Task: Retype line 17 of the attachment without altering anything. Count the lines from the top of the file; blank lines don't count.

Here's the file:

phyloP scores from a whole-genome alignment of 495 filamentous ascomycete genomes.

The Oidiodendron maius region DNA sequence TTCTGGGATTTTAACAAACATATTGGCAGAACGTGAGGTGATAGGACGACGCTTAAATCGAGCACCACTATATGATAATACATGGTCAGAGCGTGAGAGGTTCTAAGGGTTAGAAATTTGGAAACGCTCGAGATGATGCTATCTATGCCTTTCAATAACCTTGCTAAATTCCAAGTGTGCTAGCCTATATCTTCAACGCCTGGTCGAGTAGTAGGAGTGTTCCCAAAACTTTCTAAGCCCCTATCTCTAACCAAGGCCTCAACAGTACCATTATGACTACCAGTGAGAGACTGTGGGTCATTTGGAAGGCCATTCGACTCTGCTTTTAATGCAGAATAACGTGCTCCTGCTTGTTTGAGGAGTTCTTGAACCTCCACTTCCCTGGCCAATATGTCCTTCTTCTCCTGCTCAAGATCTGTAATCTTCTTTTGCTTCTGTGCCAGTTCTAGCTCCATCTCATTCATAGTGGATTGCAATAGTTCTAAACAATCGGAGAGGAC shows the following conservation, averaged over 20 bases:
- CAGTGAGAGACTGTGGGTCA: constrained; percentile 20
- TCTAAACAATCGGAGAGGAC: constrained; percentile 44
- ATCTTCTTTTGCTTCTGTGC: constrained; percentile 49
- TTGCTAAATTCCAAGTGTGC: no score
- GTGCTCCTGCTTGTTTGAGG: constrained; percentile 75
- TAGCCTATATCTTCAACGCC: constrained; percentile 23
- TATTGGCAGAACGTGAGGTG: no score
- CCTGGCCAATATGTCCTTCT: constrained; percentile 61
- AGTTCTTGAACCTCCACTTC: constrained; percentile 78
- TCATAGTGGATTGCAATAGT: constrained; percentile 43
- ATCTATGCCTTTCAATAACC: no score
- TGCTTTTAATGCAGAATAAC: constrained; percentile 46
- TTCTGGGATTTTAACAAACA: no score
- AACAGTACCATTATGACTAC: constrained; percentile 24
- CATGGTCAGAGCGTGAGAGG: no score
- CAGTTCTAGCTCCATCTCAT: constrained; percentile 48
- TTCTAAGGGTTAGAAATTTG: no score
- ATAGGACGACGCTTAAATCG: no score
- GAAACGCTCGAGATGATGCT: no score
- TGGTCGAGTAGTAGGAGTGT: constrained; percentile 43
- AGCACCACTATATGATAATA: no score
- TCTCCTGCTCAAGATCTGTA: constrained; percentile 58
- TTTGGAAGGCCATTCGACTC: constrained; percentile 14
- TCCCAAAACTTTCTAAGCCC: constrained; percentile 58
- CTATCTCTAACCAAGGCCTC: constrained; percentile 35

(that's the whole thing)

- CATGGTCAGAGCGTGAGAGG: no score